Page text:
The K Bar L is one of the few surviving traditional dude ranches. A homemade hydroelectric system provides power, telephone service is of Alexander Graham Bell vintage, and there's a wood-burning stove for cooking. While the ranch dates to 1927, its present owners, Dick and Nancy Klick, admit that a mere three generations of their family have run it, since 1947. Maintenance has been fastidious, but its look has changed little. The Klicks are committed to preserving the artifacts of their history because the K Bar L's prized clientele, who return decade after decade, are hooked on ranch tradition. One proud relic is the outhouse, "good enough for the prewar era, as it is for today" (there are also modern facilities). Another is the saddlebag picnic: a brown paper bag with a peanut butter and jelly sandwich, a chocolate chip cookie, and an apple. Another is the pool-- a salubrious hot spring, consistently 86 degrees, rich in sulfur.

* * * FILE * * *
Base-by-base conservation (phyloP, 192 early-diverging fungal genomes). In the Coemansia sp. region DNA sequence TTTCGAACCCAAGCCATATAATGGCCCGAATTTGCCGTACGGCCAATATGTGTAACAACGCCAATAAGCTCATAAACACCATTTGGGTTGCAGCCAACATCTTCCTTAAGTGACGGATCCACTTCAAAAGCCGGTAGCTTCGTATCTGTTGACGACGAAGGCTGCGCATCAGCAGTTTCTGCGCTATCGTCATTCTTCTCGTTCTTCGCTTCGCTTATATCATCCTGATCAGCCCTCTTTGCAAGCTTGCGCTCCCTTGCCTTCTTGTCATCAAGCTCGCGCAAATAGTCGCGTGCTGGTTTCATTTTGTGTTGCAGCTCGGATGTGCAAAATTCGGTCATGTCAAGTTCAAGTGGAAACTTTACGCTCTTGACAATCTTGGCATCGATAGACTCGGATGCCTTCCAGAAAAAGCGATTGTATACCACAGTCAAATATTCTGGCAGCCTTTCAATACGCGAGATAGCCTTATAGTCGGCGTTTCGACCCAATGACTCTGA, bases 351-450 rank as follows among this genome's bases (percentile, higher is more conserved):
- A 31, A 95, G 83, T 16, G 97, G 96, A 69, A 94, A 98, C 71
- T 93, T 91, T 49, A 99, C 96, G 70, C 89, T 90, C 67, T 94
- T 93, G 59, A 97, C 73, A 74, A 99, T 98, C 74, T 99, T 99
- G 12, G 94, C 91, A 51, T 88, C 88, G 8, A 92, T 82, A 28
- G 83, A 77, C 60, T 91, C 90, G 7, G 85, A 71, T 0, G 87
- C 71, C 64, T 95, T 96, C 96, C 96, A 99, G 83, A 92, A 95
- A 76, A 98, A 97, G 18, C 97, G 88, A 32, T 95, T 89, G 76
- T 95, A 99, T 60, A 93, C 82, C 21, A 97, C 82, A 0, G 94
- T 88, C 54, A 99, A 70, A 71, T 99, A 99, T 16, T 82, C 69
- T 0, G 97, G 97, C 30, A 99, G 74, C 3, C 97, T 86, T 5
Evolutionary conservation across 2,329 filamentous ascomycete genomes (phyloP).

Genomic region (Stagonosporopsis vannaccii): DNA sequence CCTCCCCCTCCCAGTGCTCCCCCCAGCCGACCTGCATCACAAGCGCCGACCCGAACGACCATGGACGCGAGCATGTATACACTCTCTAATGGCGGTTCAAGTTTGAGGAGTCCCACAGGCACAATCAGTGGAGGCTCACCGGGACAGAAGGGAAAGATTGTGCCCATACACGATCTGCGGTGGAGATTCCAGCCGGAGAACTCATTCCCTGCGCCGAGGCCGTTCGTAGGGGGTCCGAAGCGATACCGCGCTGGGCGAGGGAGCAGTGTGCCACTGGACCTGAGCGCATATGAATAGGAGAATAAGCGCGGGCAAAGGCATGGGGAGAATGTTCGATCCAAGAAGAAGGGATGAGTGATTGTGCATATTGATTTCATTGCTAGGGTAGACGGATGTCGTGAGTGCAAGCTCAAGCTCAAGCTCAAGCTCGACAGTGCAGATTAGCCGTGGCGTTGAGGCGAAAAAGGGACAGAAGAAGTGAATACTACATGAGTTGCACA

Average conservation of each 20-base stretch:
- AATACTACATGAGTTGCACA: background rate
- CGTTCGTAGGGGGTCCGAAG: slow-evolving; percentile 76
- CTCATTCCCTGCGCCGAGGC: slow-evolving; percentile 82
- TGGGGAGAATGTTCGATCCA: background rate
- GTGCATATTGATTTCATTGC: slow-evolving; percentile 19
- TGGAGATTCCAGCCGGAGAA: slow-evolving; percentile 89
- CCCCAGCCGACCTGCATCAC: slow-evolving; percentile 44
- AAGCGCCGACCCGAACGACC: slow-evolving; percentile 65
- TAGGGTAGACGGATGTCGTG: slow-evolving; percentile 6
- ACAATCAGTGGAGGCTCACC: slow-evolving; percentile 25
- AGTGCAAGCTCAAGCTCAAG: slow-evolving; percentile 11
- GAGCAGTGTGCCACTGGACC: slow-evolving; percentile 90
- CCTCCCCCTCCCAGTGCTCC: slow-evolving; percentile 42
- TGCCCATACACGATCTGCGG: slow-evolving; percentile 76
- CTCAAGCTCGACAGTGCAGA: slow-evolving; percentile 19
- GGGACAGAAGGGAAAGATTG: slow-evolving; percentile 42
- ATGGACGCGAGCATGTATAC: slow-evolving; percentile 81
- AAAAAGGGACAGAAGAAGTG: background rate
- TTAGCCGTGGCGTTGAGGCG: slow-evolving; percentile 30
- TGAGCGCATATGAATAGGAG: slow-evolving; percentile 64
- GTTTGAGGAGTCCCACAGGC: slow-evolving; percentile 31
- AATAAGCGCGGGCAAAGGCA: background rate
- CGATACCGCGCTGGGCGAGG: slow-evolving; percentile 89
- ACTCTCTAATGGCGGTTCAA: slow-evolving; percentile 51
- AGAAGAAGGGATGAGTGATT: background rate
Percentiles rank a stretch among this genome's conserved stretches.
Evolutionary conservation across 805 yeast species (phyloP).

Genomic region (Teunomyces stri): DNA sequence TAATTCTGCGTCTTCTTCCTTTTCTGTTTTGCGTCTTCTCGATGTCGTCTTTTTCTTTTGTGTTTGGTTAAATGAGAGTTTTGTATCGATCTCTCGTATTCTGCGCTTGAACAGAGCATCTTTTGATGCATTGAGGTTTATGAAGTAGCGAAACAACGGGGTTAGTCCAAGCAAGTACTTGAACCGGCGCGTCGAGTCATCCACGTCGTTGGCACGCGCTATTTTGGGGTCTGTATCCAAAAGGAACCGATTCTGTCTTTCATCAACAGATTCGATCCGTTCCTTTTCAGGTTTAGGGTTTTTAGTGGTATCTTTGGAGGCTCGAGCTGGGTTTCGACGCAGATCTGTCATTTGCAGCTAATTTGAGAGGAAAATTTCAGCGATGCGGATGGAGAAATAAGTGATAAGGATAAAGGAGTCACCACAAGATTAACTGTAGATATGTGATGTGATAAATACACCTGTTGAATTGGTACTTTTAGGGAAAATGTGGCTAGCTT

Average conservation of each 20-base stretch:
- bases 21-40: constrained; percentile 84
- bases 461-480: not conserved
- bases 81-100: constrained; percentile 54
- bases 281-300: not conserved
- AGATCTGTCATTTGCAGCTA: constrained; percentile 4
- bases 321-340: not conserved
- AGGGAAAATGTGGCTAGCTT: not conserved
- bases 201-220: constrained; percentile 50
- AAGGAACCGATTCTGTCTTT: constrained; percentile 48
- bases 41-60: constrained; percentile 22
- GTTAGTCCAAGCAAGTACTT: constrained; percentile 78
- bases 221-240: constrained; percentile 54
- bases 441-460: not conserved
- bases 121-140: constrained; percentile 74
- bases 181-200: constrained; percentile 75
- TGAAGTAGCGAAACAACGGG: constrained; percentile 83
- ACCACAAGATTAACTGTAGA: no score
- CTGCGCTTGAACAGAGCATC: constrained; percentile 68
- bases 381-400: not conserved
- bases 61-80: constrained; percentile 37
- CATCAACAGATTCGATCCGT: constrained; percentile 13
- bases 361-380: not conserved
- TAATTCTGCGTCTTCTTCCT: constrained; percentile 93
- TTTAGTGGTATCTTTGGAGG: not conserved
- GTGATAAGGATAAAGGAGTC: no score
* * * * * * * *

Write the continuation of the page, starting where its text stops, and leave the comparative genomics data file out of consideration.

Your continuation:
In more than 30 miles of rivers, native cutthroat and wild rainbow trout are ravenous for the well-presented fly. The string of horses, most of them broken by Dick Klick (a descendant, he allows, of a Russian Cossack), are long-distance animals, ideal for excursions to remote verges. Hiking is unsurpassed, with trails so numerous that in the course of a week one need never retrace a step.
Repairing to the lodge, on a flower-fragrant porch hung with a phalanx of record-book elk horns, one sips a cocktail, watches calliope hummingbirds wage war over sugar, and savors Dick Klick's laconic, sometimes inscrutable, jargon ("Forest Service wanted me to lamatize my cavvy. . . . No damn way, I said."). Inside, a fire blazes at one end of the great room, bear and mountain lion skins line log walls, a massive Chinese breakfront brought in by mule team dominates a corner. This is where one should curl up to read the complete novels of John Buchan. But no time to waste, for the table is filled with No Peeky Chicken and C.M.R. Country Noodle Casserole.
At the K Bar L, you sleep the sleep of centuries in a log cabin and wake to bursts of heat from a Franklin stove and to the sound of drumming hooves. Unexpectedly, you've found a new home in a place beyond all roads.